I don't see all that many people with scarves but I do see lots of people with shawls.  They sell them in even the smaller markets here so it isn't necessary to bring one with you unless you already have a favorite one.  You can see examples of shawls here:  I'm not promoting this site, it's just the first one I ran into with a Google search to give you an idea of what they look like.

Yes, layers are a good idea.  I enjoy the cooler weather so I rarely wear a jacket but most people do and even when it's warm enough to take it off outdoors, it's generally much cooler indoors because of the primary building materials here being concrete blocks, large bricks, and concrete.  Even on the day it got all the way up to 77 degrees, my apartment didn't get above 68 and it's generally around 64 or 65 in here.  The jackets I see, though, tend to be the lighter weight ones, something you might wear on a cool day--say in the 50s or 60s.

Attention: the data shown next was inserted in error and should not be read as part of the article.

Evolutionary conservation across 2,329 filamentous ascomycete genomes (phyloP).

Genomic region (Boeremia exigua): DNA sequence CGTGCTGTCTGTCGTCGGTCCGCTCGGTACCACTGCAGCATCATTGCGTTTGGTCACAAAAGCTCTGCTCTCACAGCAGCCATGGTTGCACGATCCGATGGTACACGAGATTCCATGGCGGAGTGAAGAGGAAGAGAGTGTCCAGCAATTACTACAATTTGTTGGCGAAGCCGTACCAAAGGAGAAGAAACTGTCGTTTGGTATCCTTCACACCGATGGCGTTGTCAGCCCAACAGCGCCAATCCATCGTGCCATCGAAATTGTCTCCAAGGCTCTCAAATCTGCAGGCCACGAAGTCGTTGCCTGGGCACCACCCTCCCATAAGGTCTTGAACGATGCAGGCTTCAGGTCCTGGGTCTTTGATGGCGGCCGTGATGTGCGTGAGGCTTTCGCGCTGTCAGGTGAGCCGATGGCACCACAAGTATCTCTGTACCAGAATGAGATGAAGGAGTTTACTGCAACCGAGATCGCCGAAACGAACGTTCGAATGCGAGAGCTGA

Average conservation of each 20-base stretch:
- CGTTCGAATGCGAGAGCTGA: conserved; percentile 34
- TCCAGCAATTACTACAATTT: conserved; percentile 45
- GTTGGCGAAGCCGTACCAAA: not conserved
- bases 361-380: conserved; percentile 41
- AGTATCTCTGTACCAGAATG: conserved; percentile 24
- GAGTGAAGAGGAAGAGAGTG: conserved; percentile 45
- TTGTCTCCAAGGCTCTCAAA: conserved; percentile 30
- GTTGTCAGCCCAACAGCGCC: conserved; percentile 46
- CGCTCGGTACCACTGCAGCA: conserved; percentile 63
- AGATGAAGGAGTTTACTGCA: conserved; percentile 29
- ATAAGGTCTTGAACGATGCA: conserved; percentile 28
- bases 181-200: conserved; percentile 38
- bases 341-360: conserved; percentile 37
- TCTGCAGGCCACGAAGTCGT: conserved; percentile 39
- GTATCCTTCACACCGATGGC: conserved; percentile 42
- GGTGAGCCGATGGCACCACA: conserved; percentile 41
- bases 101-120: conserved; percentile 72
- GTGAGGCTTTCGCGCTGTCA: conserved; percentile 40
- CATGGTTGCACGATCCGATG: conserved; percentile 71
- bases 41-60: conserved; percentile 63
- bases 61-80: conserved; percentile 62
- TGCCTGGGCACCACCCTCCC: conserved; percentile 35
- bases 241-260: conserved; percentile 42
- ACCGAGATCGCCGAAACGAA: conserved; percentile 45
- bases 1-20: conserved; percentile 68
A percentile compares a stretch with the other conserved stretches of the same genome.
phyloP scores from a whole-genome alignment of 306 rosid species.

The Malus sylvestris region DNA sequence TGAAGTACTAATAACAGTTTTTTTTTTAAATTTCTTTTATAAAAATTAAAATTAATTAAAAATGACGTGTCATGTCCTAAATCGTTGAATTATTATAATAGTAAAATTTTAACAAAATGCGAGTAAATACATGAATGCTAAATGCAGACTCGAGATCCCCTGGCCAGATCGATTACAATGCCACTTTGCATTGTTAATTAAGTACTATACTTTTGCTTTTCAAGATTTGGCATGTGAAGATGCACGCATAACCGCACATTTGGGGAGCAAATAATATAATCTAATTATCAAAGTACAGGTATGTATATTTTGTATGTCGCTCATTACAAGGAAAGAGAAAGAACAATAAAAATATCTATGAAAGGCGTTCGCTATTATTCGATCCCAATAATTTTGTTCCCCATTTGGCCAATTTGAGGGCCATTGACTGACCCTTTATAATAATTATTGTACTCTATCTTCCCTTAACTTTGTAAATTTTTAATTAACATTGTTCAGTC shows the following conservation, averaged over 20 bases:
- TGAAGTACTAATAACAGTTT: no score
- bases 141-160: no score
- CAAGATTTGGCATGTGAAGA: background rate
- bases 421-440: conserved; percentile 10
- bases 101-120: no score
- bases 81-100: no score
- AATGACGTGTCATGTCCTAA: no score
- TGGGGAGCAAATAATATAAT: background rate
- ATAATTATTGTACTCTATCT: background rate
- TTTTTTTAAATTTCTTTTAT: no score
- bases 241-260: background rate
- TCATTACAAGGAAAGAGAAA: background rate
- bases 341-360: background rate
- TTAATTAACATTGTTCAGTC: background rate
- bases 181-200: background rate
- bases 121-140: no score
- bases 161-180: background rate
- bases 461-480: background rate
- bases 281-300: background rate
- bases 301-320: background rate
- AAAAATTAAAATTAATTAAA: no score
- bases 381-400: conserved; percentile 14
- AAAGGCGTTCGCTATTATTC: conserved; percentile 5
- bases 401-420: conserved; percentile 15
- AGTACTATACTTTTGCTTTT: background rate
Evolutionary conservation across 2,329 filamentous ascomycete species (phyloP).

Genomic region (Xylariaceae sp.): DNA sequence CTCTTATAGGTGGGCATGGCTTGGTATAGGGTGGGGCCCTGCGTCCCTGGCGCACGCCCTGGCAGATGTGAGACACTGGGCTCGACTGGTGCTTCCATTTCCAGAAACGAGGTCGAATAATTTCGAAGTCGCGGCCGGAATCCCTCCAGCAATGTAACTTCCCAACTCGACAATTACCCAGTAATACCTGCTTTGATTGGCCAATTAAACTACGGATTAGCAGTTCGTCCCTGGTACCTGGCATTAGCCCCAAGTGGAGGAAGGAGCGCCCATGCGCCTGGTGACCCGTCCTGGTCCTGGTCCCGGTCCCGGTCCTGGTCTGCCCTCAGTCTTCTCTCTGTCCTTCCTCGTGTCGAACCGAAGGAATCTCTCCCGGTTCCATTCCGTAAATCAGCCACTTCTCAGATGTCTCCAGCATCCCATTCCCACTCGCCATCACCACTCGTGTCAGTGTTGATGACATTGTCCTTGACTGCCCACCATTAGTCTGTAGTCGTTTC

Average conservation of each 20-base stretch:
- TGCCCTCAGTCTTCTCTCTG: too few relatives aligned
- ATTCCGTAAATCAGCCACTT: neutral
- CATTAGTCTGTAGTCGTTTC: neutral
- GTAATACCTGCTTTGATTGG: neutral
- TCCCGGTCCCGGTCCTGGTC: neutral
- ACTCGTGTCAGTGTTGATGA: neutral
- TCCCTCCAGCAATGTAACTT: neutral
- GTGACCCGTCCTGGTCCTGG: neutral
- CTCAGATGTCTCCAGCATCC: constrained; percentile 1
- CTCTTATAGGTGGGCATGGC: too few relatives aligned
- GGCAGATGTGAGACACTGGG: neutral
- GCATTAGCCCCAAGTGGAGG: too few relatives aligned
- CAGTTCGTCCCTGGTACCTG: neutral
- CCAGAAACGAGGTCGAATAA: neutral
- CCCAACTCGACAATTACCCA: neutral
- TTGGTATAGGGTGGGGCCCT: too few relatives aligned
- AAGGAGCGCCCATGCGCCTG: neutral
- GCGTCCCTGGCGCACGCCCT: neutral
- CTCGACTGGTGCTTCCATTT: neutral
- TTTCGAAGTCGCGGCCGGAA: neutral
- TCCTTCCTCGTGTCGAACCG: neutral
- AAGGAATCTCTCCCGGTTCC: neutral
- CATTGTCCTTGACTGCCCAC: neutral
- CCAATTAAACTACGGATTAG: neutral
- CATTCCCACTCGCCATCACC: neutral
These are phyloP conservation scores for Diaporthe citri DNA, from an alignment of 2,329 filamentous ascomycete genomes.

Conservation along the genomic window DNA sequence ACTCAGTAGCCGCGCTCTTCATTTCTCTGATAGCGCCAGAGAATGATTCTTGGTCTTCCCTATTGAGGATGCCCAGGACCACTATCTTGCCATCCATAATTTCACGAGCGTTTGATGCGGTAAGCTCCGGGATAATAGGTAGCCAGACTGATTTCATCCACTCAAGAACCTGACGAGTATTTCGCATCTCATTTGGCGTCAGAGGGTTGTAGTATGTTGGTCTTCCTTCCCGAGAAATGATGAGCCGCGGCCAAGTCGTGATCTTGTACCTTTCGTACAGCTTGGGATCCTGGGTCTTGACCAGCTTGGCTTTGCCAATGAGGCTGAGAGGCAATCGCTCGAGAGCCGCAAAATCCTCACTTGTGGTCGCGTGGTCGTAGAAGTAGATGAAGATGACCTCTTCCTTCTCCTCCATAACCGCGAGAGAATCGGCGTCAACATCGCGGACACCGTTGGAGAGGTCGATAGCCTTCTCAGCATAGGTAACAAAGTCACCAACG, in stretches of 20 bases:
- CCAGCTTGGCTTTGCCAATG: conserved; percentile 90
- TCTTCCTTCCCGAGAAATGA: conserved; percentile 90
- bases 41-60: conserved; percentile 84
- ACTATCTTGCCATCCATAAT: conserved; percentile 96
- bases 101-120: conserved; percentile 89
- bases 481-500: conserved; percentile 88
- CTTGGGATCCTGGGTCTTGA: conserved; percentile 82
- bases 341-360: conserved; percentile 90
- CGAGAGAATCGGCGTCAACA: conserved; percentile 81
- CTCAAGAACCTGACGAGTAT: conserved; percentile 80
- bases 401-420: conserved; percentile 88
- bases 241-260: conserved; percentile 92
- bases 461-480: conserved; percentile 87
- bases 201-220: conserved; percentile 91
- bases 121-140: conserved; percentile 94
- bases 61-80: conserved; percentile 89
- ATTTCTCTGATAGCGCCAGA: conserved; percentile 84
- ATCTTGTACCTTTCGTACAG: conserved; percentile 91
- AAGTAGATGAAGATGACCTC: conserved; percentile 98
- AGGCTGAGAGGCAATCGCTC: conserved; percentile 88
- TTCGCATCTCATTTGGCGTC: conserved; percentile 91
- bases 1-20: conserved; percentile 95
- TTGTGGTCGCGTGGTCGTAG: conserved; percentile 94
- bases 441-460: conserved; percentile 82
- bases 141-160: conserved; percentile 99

Many people carry day packs they can use for their layers once it gets warmer or if they're going out in the evening and they get cool and need to add a jacket or sweater.  It's not essential but just something to think about.

Again, it gets down to how warm- or cold-blooded you are on sleeve length.  I see many people (just like me) who wear short sleeves almost all the time and other who wear sweatshirts and longer sleeves.  I don't see a lot of capris but I don't think it has anything to do with the weather.  If I were the kind of person who wore them, I probably wouldn't as much here because of the uneven street and sidewalk surfaces and the fact that I almost always wear sensible walking shoes with socks and wouldn't wear them with capris or anything other than long pants.